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Joyce Carol Oates: The Assassins
This novel is about the Petrie family. Andrew Petrie is a well-known right-wing politician who has apparently been assassinated. His story and how his death affected them is told by the three people closest to him – his widow and his two brothers. Of course, their respective stories are as much about themselves as about Andrew Petrie. The stories are made more complicated by the fact that not only are they giving their own point of view or, if you will, the story is filtered through their own biases (which are strong) but that they do not always tell the truth. Yvonne, his widow, for example, is very much concerned with protecting her husband’s reputation. She clearly worshipped him and tries to continue his work though she clearly is not up to it. Hugh, his brother, is a professional cartoonist. He is also a liar, mentally unstable and sees everything as a joke, including his brother’s death and his own suicide. Stephen, the youngest brother, is very different. He is a saintly man and concerned more with his relation to God than to his brothers. Somehow, the whole thing does not gel. It may be that because there is no central point, no fixed point of reference to determine who Andrew really is, or because none of three is even vaguely objective that we never really get a sense of who Andrew is and it leaves us wondering what we do not know and should know. It is not a bad book but not one of her best.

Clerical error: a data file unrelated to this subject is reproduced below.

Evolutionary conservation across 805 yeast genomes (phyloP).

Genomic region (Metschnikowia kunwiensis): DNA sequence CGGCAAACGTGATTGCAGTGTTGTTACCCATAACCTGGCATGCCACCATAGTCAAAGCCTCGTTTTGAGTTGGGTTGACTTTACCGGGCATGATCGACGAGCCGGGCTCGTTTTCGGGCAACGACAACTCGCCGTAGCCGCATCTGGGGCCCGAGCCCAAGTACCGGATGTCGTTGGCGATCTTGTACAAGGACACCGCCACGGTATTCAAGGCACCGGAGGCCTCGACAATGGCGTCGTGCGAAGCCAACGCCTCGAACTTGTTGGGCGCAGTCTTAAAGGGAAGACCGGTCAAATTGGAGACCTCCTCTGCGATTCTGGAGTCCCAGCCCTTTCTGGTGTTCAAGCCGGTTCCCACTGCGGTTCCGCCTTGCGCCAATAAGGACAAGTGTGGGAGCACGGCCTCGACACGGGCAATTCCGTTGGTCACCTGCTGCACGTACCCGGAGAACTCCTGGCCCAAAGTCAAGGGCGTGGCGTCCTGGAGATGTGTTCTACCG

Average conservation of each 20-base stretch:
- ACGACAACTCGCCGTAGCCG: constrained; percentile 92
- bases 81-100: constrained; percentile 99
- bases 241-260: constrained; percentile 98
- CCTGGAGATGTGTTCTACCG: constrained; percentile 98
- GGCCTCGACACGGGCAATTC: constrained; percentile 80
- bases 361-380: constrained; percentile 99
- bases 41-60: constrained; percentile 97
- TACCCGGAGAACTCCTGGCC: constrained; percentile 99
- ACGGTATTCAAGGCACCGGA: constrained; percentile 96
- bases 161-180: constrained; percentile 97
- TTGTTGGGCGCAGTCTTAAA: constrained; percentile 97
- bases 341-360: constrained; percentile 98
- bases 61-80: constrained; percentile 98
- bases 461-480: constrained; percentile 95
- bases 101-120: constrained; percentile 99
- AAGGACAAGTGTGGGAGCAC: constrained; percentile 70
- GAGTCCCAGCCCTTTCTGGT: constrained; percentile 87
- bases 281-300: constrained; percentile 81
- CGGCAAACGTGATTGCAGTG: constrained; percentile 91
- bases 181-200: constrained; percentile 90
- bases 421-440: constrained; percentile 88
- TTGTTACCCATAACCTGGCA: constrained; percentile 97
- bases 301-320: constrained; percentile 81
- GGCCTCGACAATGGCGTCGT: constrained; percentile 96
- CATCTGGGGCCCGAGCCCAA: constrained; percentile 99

First published 1975 by Vanguard Press